From frustration to action: The fight to end free pitching in design

Can speculative work be eradicated? We asked Porto Rocha and other designers who have previously spoken out against this practice.

readymag blog: The fight to end free pitching in design

In January 2024, New York-based agency Porto Rocha published a manifesto titled “No Free Pitches” and launched a corresponding online petition. Since then, more than 6,000 designers and other creative professionals from over 100 countries have signed it. This highlights the urgency and painfulness of the issue of spec work and the exploitation by companies in a highly competitive design market.

Historic, yet very current

Porto Rocha isn’t the first to address this issue. The problem has been discussed since at least the 1990s, with figures like Debbie Millman and Erik Spiekermann speaking out against it. Many design organizations, such as AIGA, have official positions on speculative work. The paradox is that the long history of the issue shows that speculative work has never been eradicated. Moreover, according to Felipe Rocha, co-founder of Porto Rocha, the issue has become even more relevant. In 2023, the agency participated in several unpaid or low-paying pitches that it would have previously turned down, citing reasons such as a “slower” year for business, the potential impact of the projects, and prior “chemistry” with the client.

“We put a lot of work and resources into these presentations, but it didn’t pay off,” Rocha said. When the agency shared its frustration on Twitter, it received a strong response from industry colleagues. This led to the idea of a petition, which, unlike previous initiatives often expressed in articles and blog columns, serves as a more collective and active expression of the professional community’s opinion.

The initiative’s success was mainly expressed through its massiveness and quantifiability—6,000 voices are certainly louder than one, even if that voice is very influential. However, Porto Rocha noted another level of feedback they received: personal messages from creative professionals. These messages shared how the petition sparked discussions at their workplaces and made them feel less alone in their frustration. “We even had one person reach out asking if they could use the No Free Pitches website design as the base for their own petition,” Rocha said.


This is just a small fraction of creatives who signed the Porto Rocha petition

Voices of advocacy

David Airey, author of the logo for No!Spec, has been vocal about the problem of speculative work since the mid-2000s. His interest in the issue also stemmed from personal practice. When he switched to freelancing, he discovered that in design, more than in other professions, potential clients often ask for ideas to understand how he’ll approach a task, or will promise to pay for further work after a one-time free collaboration. In 2009, he even interviewed members of SpecWatch, an anonymous organization that tracks design contest sites and catalogs the most exploitative ones. However, SpecWatch is no longer active: the organization’s most recent Twitter activity dates back to 2014.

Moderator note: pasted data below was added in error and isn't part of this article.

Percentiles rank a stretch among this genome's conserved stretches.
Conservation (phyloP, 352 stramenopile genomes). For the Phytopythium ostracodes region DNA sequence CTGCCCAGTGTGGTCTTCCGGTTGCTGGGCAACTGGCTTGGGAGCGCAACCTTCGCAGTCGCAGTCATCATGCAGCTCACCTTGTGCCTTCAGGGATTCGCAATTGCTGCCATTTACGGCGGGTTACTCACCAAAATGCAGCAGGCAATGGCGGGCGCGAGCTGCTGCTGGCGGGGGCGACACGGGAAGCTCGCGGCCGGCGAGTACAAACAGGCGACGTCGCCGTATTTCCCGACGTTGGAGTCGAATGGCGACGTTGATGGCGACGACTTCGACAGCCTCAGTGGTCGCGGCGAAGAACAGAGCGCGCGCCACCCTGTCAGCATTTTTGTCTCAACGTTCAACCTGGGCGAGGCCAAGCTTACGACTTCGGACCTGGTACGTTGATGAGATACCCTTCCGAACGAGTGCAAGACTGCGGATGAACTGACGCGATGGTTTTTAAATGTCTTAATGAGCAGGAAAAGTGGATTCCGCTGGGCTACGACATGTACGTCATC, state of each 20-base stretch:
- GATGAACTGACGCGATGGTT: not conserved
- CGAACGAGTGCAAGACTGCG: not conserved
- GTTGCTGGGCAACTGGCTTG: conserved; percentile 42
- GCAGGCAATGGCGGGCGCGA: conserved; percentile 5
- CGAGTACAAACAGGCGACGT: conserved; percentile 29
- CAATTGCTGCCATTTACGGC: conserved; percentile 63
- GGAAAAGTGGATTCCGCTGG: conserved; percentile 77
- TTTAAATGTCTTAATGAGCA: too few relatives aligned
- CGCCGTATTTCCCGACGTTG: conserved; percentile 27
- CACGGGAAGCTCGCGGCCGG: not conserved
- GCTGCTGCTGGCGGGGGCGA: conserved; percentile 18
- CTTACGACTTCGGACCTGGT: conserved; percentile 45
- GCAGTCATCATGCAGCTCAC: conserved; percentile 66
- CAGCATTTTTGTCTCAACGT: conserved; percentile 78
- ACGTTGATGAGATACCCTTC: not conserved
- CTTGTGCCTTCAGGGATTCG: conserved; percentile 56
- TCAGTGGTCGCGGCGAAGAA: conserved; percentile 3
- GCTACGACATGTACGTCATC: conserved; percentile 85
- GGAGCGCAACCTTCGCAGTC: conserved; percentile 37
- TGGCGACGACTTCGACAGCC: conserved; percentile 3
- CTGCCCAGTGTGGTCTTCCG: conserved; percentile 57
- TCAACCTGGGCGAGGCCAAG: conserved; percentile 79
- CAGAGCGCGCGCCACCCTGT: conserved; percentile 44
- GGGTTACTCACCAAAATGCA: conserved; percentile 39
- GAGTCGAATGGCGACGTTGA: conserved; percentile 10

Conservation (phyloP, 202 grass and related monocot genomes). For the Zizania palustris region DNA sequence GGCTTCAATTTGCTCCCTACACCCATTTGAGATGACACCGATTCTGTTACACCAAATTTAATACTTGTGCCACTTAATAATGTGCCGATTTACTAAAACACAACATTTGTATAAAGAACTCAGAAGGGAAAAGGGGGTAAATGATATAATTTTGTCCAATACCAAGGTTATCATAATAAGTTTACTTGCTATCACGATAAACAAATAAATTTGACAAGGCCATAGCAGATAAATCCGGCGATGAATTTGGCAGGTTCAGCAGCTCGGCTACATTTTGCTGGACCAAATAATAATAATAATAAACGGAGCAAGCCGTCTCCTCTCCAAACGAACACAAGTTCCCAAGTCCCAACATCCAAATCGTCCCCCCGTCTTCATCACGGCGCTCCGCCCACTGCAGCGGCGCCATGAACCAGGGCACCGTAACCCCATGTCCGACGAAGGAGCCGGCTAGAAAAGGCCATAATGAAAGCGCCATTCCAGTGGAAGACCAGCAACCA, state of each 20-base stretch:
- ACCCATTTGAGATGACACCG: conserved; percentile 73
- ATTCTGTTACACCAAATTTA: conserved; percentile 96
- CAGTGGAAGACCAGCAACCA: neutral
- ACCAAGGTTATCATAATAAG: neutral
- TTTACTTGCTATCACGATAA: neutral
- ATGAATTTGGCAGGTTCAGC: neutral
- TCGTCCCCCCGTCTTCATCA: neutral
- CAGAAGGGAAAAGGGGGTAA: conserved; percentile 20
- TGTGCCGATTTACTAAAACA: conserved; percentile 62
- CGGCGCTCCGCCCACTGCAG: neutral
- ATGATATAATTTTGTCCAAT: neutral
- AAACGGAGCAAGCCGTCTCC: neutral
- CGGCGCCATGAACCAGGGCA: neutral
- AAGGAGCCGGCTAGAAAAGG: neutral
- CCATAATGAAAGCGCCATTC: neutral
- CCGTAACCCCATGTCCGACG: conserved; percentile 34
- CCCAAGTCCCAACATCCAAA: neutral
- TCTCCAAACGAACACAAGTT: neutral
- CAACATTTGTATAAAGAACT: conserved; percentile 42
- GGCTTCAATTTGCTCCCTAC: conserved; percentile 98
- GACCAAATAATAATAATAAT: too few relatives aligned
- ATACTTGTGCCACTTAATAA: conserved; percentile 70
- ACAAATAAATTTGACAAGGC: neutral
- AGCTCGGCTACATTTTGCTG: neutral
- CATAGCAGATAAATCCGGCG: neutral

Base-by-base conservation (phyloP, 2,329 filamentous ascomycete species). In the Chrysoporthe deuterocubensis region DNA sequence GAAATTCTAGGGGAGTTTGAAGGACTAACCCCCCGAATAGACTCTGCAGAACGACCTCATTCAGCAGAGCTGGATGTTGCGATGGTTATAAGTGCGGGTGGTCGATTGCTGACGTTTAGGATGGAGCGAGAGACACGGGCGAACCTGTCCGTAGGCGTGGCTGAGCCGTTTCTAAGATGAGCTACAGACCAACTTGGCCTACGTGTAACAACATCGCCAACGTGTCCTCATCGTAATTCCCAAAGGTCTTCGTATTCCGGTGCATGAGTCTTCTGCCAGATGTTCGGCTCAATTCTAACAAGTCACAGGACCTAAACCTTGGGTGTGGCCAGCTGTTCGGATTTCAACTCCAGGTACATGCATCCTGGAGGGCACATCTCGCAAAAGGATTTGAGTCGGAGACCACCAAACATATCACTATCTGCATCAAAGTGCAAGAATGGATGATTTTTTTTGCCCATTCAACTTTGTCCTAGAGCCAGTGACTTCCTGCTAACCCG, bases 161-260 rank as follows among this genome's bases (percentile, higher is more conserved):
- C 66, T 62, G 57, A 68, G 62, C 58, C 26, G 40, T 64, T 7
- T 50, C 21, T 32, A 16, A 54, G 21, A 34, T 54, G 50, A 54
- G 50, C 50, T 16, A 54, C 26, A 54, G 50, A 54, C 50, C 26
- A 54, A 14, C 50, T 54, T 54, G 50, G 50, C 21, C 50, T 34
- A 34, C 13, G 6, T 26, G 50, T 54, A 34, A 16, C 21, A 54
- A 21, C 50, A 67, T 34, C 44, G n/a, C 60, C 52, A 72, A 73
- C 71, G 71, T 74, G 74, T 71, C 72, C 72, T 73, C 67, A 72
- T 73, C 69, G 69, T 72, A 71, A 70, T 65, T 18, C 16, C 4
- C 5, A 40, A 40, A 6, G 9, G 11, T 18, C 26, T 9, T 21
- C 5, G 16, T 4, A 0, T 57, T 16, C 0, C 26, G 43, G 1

Now, according to Airey, such requests have become less common, though it’s unclear whether this is a general trend or the result of his activism.

“What I do know from sharing my take across various websites is that a lot of designers think similarly, and the more of us that do, the fewer clients will expect free pitches.”—David Airey

Dav Tabeshfar, Partner and Creative Director at &Partners, supports ditching unpaid pitches and has written about this topic. He believes that the unequal position between clients and creative professionals, and the practice of giving away creativity for free, devalues the design profession. “I know we’ve been left off pitch lists by clients who want free creative, and that’s fine,” Dav admits. He explains his calmness by noting that it is generally harder to build long-term, mutually beneficial relationships with such clients, as they tend to be “less principled and more parasitic in nature”. Additionally, there is a positive effect from publicizing this stance—clients who accept it do not come asking for free work.

Another champion of fair pay for creative work is Sarah Boris, whose column “The Design Industry Needs to Take a Stand Against Free Pitching” was published by AIGA in 2019. In it, she writes that in about one out of four cases, she was being asked to pitch her ideas for free, and she suggests that the entire industry should join forces to eliminate unpaid pitching. Interestingly, not all of these requests stem from client greed: for example, one came from a “lovely arts organization” preparing an exhibition on women’s rights. The irony was that they sent this request to several women-led studios, asking them to work for free.